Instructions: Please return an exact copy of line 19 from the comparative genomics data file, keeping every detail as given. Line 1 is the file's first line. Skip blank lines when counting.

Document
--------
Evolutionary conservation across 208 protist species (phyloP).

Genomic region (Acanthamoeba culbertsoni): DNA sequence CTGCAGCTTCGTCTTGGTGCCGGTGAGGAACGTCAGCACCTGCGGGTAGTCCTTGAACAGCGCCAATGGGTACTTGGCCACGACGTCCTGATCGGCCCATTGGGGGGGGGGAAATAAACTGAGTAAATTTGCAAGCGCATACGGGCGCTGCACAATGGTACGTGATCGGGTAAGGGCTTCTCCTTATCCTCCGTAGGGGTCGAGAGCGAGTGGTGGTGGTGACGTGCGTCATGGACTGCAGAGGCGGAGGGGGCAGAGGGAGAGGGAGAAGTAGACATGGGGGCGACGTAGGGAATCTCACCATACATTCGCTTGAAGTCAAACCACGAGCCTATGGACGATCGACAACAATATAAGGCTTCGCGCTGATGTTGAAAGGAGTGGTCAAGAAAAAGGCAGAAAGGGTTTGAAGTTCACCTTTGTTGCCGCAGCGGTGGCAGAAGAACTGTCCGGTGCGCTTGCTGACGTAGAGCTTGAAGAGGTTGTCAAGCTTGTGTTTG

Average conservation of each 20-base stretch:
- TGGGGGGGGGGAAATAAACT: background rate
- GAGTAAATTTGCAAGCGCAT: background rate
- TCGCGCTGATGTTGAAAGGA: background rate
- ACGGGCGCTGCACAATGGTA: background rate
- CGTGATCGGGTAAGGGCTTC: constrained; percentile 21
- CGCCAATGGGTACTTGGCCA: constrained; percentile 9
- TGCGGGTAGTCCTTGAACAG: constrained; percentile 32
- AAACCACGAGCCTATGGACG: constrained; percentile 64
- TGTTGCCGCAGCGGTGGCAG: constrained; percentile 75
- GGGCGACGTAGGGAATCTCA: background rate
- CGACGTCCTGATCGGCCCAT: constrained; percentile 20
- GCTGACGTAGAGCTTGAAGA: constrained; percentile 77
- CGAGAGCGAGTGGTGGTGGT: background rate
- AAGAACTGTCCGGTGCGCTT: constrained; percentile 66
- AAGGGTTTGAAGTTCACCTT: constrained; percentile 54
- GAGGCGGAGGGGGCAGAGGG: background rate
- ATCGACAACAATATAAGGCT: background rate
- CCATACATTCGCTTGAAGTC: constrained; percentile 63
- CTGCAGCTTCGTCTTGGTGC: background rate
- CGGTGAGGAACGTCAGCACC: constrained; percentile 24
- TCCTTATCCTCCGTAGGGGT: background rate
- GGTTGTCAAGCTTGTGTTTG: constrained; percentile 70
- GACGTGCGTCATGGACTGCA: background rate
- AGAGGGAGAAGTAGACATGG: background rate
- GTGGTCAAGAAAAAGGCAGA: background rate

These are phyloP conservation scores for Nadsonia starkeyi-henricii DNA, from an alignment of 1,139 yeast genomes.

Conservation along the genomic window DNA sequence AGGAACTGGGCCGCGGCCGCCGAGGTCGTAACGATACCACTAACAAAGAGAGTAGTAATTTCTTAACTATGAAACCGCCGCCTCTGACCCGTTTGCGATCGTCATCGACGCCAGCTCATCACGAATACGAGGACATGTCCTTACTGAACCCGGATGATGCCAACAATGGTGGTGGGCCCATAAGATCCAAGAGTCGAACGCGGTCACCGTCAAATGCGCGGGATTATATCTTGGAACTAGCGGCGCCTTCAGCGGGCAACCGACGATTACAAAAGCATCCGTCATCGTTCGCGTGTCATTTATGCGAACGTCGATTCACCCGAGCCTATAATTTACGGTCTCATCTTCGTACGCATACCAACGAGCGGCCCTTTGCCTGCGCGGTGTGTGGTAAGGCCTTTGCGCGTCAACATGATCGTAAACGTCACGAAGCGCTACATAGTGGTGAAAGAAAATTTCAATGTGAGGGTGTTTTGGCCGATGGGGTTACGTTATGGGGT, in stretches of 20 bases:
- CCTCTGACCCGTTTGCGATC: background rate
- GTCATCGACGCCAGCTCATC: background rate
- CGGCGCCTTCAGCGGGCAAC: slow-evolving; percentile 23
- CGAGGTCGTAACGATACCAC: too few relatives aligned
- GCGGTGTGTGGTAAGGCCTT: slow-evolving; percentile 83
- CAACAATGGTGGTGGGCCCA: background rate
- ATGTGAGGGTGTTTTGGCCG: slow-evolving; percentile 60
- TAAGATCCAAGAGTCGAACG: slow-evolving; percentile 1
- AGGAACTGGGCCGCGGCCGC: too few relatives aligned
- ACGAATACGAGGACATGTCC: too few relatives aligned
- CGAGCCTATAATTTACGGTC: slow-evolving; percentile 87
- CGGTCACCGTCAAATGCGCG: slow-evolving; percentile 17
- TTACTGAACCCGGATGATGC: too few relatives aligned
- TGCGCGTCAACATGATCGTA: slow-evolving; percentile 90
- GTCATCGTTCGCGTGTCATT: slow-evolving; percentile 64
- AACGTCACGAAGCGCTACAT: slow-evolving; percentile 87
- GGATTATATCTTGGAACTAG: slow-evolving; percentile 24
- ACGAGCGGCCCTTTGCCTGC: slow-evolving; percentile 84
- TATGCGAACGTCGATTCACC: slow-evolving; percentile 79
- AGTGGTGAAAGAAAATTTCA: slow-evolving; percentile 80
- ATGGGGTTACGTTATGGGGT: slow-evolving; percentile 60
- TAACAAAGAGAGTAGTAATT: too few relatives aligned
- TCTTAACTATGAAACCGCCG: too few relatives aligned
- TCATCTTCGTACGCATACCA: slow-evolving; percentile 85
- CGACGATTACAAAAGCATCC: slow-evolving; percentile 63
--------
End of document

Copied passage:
- GAGGCGGAGGGGGCAGAGGG: background rate